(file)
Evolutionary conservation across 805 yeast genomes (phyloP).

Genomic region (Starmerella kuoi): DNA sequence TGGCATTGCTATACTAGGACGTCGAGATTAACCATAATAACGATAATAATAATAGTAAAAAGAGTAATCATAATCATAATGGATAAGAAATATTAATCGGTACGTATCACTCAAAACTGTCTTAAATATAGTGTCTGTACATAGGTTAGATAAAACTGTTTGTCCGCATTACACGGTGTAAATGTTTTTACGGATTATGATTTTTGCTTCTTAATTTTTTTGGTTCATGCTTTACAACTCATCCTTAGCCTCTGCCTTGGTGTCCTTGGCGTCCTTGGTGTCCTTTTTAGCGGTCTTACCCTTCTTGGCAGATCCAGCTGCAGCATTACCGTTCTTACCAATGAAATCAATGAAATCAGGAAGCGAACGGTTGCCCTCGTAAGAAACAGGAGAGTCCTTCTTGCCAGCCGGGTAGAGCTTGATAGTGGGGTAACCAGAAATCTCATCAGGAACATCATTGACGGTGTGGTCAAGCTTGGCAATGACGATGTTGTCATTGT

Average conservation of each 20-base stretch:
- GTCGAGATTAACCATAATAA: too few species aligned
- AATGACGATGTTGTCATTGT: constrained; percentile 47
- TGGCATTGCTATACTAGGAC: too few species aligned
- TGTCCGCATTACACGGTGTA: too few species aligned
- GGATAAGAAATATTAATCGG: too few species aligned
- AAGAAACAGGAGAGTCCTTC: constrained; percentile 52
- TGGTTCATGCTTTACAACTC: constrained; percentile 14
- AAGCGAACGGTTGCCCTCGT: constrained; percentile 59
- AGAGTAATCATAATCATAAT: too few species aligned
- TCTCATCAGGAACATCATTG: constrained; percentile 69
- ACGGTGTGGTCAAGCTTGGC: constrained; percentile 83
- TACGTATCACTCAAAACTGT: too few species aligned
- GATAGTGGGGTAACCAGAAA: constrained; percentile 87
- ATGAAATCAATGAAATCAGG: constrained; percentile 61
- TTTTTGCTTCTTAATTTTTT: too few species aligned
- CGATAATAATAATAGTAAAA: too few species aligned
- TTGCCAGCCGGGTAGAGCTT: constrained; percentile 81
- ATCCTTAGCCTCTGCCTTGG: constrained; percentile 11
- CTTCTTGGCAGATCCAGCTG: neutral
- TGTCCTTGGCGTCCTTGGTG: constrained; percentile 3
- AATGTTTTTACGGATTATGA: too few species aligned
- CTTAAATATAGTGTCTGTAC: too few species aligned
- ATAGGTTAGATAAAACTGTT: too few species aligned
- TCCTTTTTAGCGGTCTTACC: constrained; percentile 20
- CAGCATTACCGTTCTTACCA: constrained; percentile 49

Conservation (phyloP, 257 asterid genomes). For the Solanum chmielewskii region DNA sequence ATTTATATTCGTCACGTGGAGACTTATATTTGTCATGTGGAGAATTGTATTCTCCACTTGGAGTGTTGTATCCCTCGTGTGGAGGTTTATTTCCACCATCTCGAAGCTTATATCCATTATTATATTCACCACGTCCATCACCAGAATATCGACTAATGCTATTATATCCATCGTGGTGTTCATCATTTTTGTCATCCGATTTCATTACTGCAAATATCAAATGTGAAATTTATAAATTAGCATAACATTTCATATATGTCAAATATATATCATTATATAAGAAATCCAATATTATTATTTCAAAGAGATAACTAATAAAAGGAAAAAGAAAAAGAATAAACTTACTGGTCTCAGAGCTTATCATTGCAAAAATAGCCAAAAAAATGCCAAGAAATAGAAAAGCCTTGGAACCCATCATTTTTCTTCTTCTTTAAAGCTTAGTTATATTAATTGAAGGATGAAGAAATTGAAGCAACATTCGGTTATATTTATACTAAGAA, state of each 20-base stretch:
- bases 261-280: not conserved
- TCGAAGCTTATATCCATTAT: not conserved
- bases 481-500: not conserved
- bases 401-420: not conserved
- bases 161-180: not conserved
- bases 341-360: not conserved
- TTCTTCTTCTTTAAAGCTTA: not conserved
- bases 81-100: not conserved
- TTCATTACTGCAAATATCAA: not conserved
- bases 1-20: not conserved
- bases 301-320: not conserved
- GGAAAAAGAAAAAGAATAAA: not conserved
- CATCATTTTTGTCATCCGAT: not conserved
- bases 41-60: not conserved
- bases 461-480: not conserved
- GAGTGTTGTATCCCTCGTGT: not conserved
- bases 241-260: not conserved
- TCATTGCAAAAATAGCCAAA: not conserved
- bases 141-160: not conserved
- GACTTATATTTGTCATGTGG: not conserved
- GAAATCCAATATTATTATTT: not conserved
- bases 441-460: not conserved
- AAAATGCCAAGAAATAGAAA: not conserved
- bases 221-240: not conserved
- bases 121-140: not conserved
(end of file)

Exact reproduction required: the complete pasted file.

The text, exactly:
Evolutionary conservation across 805 yeast genomes (phyloP).

Genomic region (Starmerella kuoi): DNA sequence TGGCATTGCTATACTAGGACGTCGAGATTAACCATAATAACGATAATAATAATAGTAAAAAGAGTAATCATAATCATAATGGATAAGAAATATTAATCGGTACGTATCACTCAAAACTGTCTTAAATATAGTGTCTGTACATAGGTTAGATAAAACTGTTTGTCCGCATTACACGGTGTAAATGTTTTTACGGATTATGATTTTTGCTTCTTAATTTTTTTGGTTCATGCTTTACAACTCATCCTTAGCCTCTGCCTTGGTGTCCTTGGCGTCCTTGGTGTCCTTTTTAGCGGTCTTACCCTTCTTGGCAGATCCAGCTGCAGCATTACCGTTCTTACCAATGAAATCAATGAAATCAGGAAGCGAACGGTTGCCCTCGTAAGAAACAGGAGAGTCCTTCTTGCCAGCCGGGTAGAGCTTGATAGTGGGGTAACCAGAAATCTCATCAGGAACATCATTGACGGTGTGGTCAAGCTTGGCAATGACGATGTTGTCATTGT

Average conservation of each 20-base stretch:
- GTCGAGATTAACCATAATAA: too few species aligned
- AATGACGATGTTGTCATTGT: constrained; percentile 47
- TGGCATTGCTATACTAGGAC: too few species aligned
- TGTCCGCATTACACGGTGTA: too few species aligned
- GGATAAGAAATATTAATCGG: too few species aligned
- AAGAAACAGGAGAGTCCTTC: constrained; percentile 52
- TGGTTCATGCTTTACAACTC: constrained; percentile 14
- AAGCGAACGGTTGCCCTCGT: constrained; percentile 59
- AGAGTAATCATAATCATAAT: too few species aligned
- TCTCATCAGGAACATCATTG: constrained; percentile 69
- ACGGTGTGGTCAAGCTTGGC: constrained; percentile 83
- TACGTATCACTCAAAACTGT: too few species aligned
- GATAGTGGGGTAACCAGAAA: constrained; percentile 87
- ATGAAATCAATGAAATCAGG: constrained; percentile 61
- TTTTTGCTTCTTAATTTTTT: too few species aligned
- CGATAATAATAATAGTAAAA: too few species aligned
- TTGCCAGCCGGGTAGAGCTT: constrained; percentile 81
- ATCCTTAGCCTCTGCCTTGG: constrained; percentile 11
- CTTCTTGGCAGATCCAGCTG: neutral
- TGTCCTTGGCGTCCTTGGTG: constrained; percentile 3
- AATGTTTTTACGGATTATGA: too few species aligned
- CTTAAATATAGTGTCTGTAC: too few species aligned
- ATAGGTTAGATAAAACTGTT: too few species aligned
- TCCTTTTTAGCGGTCTTACC: constrained; percentile 20
- CAGCATTACCGTTCTTACCA: constrained; percentile 49

Conservation (phyloP, 257 asterid genomes). For the Solanum chmielewskii region DNA sequence ATTTATATTCGTCACGTGGAGACTTATATTTGTCATGTGGAGAATTGTATTCTCCACTTGGAGTGTTGTATCCCTCGTGTGGAGGTTTATTTCCACCATCTCGAAGCTTATATCCATTATTATATTCACCACGTCCATCACCAGAATATCGACTAATGCTATTATATCCATCGTGGTGTTCATCATTTTTGTCATCCGATTTCATTACTGCAAATATCAAATGTGAAATTTATAAATTAGCATAACATTTCATATATGTCAAATATATATCATTATATAAGAAATCCAATATTATTATTTCAAAGAGATAACTAATAAAAGGAAAAAGAAAAAGAATAAACTTACTGGTCTCAGAGCTTATCATTGCAAAAATAGCCAAAAAAATGCCAAGAAATAGAAAAGCCTTGGAACCCATCATTTTTCTTCTTCTTTAAAGCTTAGTTATATTAATTGAAGGATGAAGAAATTGAAGCAACATTCGGTTATATTTATACTAAGAA, state of each 20-base stretch:
- bases 261-280: not conserved
- TCGAAGCTTATATCCATTAT: not conserved
- bases 481-500: not conserved
- bases 401-420: not conserved
- bases 161-180: not conserved
- bases 341-360: not conserved
- TTCTTCTTCTTTAAAGCTTA: not conserved
- bases 81-100: not conserved
- TTCATTACTGCAAATATCAA: not conserved
- bases 1-20: not conserved
- bases 301-320: not conserved
- GGAAAAAGAAAAAGAATAAA: not conserved
- CATCATTTTTGTCATCCGAT: not conserved
- bases 41-60: not conserved
- bases 461-480: not conserved
- GAGTGTTGTATCCCTCGTGT: not conserved
- bases 241-260: not conserved
- TCATTGCAAAAATAGCCAAA: not conserved
- bases 141-160: not conserved
- GACTTATATTTGTCATGTGG: not conserved
- GAAATCCAATATTATTATTT: not conserved
- bases 441-460: not conserved
- AAAATGCCAAGAAATAGAAA: not conserved
- bases 221-240: not conserved
- bases 121-140: not conserved